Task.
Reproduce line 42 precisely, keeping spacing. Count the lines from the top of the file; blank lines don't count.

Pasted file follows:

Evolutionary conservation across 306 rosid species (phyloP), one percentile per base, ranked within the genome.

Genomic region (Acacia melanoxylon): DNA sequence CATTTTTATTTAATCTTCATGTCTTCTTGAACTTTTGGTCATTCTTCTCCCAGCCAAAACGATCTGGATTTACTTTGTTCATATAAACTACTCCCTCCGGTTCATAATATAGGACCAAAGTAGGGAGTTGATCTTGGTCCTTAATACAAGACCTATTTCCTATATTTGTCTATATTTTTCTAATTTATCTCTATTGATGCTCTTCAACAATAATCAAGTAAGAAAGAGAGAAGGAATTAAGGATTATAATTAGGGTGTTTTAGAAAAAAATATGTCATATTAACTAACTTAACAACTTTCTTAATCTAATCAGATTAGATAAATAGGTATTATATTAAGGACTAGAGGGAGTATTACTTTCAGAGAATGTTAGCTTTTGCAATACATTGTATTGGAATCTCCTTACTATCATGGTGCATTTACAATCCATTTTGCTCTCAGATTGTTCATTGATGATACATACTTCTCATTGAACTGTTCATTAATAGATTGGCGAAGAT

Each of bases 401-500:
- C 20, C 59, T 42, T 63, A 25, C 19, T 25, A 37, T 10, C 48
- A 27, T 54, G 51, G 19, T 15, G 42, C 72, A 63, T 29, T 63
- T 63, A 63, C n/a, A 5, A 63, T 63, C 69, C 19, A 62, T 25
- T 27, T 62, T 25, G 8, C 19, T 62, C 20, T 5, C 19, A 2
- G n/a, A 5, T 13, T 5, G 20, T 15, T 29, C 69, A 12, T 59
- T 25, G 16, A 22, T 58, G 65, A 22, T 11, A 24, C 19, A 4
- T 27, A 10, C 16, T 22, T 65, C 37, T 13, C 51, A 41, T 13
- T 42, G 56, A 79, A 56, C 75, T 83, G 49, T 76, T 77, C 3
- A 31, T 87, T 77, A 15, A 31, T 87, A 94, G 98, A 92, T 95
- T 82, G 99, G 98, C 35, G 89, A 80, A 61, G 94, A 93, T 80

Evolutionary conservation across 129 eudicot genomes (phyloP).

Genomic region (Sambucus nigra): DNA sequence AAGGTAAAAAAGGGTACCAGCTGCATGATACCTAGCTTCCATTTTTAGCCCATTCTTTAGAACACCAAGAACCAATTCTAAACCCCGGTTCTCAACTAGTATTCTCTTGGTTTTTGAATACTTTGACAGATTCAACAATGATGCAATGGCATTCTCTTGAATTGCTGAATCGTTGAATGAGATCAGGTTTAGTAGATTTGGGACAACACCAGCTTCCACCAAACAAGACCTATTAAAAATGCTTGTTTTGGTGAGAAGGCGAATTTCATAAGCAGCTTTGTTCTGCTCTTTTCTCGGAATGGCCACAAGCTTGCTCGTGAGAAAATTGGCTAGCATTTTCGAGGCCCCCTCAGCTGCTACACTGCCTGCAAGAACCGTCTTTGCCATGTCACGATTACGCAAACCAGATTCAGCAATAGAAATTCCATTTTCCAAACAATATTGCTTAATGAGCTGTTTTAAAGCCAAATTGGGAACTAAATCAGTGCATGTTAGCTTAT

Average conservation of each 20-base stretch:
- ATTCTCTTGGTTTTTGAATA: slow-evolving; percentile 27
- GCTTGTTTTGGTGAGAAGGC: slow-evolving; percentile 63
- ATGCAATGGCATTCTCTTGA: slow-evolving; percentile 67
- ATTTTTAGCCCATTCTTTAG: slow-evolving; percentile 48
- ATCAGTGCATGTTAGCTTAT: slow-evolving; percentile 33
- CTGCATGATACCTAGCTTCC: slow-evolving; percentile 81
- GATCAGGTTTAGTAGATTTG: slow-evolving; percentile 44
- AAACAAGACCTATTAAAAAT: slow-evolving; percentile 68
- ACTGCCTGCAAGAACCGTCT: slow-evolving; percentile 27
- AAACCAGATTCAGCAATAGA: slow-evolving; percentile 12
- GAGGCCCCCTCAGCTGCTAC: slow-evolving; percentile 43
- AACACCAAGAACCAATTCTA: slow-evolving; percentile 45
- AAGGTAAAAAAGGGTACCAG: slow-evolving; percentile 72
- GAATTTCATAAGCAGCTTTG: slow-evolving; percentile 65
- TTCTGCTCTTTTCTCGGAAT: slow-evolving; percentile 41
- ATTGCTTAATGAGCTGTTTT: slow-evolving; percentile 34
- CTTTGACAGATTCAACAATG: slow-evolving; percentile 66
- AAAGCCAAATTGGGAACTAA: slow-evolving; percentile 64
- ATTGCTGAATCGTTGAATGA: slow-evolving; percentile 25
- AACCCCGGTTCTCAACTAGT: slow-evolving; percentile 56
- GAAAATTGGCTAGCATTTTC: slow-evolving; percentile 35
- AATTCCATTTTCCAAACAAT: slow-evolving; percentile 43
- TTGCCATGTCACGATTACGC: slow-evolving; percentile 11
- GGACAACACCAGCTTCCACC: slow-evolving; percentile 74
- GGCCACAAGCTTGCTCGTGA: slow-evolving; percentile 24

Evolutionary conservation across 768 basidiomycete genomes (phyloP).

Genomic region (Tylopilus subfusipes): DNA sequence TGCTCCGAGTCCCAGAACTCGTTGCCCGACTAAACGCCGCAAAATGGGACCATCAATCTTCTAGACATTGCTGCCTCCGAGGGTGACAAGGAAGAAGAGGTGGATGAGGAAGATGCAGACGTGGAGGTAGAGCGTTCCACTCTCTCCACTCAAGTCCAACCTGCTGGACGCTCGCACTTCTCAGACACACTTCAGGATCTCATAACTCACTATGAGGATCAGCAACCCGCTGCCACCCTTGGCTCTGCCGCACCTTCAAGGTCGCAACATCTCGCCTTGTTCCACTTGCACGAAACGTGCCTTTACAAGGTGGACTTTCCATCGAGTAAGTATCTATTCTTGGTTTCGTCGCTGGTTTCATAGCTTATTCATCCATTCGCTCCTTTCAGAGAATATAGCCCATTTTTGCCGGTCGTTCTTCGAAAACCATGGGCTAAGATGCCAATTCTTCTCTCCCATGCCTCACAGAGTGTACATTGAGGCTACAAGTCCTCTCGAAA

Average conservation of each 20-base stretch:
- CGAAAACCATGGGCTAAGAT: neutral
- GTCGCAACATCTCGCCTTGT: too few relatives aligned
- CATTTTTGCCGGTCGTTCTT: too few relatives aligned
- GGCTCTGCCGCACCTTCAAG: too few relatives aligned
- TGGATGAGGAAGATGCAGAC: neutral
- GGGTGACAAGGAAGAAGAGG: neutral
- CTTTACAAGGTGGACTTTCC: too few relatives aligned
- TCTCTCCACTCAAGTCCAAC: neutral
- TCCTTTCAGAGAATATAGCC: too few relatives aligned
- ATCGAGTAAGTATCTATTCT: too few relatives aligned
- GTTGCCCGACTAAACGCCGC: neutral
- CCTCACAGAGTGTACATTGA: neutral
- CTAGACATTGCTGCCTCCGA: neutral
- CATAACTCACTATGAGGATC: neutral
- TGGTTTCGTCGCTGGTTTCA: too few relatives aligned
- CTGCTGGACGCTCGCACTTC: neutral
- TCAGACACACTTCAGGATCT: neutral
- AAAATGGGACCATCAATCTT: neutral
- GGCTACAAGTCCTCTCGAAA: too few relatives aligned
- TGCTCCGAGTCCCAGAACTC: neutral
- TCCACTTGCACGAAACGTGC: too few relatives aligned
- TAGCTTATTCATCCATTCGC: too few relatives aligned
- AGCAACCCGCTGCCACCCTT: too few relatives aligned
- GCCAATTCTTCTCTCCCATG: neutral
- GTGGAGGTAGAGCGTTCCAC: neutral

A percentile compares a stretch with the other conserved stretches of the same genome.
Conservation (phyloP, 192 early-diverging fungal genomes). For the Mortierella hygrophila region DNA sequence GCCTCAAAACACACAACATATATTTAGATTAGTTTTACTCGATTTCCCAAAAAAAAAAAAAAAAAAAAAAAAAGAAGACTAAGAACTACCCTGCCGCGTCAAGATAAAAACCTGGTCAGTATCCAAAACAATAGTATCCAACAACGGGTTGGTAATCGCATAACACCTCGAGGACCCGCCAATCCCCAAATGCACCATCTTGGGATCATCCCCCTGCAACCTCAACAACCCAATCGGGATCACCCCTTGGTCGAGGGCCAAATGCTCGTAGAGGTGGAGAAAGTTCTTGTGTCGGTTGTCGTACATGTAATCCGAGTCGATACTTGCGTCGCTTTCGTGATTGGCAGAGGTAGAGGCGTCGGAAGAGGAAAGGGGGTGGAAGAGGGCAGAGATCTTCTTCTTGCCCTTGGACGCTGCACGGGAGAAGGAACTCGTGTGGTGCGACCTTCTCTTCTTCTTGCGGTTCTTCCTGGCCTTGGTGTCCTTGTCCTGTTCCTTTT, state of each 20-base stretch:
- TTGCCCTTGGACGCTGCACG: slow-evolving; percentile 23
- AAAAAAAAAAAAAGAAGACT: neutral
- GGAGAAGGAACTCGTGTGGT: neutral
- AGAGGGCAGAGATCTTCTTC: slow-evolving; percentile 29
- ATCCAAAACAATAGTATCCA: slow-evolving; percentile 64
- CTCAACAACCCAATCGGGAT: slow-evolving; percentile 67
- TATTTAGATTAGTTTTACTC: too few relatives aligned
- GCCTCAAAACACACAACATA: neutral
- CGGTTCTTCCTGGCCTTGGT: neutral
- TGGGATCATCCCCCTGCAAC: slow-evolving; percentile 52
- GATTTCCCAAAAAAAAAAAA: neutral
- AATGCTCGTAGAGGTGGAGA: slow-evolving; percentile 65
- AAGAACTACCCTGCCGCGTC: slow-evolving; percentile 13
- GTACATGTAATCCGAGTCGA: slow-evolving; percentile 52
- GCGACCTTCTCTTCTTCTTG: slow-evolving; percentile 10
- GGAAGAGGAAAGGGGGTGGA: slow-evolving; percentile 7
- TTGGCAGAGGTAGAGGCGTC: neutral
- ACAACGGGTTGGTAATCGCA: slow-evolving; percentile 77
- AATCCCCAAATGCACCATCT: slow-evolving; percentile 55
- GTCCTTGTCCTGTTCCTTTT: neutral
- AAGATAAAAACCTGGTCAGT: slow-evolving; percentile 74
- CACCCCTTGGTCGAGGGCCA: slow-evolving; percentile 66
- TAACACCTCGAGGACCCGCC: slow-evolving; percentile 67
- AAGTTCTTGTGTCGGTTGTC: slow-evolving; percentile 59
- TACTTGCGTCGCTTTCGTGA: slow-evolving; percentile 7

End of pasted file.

Evolutionary conservation across 768 basidiomycete genomes (phyloP).